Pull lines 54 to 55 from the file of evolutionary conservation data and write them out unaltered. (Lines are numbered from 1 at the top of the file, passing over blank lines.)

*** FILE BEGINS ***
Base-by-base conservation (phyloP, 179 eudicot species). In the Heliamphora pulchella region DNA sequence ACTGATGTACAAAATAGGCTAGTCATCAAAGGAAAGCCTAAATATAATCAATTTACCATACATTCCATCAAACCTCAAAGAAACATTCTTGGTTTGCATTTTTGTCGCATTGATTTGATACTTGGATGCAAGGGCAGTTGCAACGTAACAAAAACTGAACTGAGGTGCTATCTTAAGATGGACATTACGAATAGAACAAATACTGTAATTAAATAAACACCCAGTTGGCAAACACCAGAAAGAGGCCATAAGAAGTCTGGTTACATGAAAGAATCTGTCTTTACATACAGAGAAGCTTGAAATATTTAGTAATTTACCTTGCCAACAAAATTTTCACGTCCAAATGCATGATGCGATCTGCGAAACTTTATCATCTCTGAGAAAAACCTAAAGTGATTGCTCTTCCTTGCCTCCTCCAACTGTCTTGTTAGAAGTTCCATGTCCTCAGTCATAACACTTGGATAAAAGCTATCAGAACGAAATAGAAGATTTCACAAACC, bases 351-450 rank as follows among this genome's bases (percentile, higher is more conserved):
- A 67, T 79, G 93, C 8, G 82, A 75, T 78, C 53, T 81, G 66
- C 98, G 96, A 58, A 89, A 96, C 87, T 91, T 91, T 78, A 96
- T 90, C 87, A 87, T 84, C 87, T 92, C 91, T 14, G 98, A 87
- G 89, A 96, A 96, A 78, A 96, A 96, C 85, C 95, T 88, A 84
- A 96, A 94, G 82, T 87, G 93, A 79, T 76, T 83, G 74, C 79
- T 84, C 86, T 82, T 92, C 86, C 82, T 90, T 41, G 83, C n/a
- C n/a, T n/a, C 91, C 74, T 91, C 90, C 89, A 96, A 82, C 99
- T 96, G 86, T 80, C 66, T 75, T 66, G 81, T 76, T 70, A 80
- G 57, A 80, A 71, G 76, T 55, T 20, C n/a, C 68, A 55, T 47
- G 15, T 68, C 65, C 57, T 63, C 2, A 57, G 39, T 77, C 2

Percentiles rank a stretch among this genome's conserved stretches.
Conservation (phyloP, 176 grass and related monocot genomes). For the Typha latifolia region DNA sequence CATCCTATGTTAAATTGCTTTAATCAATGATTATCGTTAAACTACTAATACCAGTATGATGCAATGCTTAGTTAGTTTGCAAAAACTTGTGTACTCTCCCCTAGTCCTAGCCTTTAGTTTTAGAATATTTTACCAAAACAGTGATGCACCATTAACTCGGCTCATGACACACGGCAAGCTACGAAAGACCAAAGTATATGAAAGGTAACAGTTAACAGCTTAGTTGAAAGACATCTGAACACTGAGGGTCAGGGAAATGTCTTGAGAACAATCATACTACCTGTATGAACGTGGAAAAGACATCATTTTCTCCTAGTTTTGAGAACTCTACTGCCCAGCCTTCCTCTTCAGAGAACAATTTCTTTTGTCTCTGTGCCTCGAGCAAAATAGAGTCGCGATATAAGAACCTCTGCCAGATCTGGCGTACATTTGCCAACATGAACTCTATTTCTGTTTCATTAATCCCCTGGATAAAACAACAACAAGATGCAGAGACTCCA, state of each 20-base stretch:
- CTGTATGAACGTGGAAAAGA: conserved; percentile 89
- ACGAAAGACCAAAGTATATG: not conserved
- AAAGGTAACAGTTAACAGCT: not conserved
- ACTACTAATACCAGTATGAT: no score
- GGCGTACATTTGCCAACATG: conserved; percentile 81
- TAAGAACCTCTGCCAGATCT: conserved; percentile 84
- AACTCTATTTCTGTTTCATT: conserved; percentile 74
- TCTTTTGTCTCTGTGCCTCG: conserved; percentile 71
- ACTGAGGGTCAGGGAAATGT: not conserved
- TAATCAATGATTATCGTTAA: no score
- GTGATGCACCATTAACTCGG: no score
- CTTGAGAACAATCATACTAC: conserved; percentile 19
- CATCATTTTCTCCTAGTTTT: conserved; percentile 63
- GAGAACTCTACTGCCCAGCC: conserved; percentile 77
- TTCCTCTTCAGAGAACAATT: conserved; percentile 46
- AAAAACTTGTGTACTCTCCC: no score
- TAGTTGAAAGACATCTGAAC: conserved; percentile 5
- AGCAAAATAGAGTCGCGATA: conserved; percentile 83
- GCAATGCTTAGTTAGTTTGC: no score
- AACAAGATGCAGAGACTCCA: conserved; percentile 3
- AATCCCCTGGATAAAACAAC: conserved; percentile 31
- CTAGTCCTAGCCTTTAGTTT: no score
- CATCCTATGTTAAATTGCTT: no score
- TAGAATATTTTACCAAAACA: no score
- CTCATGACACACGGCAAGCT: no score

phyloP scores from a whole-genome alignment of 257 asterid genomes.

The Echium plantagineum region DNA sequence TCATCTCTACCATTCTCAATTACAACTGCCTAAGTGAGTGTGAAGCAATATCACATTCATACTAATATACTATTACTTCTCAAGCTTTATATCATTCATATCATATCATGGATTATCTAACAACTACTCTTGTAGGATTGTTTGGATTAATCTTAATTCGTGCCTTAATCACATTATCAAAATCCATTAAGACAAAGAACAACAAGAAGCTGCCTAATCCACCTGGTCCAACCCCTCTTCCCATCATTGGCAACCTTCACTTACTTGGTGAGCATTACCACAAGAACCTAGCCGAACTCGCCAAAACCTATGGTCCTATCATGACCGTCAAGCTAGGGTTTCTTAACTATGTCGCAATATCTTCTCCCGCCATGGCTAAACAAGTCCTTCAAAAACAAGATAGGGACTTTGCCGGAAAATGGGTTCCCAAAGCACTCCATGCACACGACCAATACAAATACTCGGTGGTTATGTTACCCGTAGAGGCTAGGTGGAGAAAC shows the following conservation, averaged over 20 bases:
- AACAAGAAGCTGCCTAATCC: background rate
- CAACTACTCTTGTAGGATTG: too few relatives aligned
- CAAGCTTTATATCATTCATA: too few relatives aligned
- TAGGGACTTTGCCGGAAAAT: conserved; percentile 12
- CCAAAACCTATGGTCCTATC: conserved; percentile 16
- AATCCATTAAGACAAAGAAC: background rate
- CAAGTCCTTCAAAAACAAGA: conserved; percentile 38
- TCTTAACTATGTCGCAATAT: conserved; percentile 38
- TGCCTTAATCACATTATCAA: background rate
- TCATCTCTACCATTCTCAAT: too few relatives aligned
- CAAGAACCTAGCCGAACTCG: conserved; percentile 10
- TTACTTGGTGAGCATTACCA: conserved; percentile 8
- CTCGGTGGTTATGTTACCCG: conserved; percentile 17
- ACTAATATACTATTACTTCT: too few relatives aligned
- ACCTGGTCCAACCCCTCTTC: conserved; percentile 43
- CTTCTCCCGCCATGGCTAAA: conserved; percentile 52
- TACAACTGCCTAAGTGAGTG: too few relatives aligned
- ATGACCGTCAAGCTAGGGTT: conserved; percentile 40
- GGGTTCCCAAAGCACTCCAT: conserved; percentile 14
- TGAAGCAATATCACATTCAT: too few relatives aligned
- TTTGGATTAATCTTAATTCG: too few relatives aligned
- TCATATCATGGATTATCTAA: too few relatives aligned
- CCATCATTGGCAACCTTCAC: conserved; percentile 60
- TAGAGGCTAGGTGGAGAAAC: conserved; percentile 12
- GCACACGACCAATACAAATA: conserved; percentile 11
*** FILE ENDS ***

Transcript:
- ACTAATATACTATTACTTCT: too few relatives aligned
- ACCTGGTCCAACCCCTCTTC: conserved; percentile 43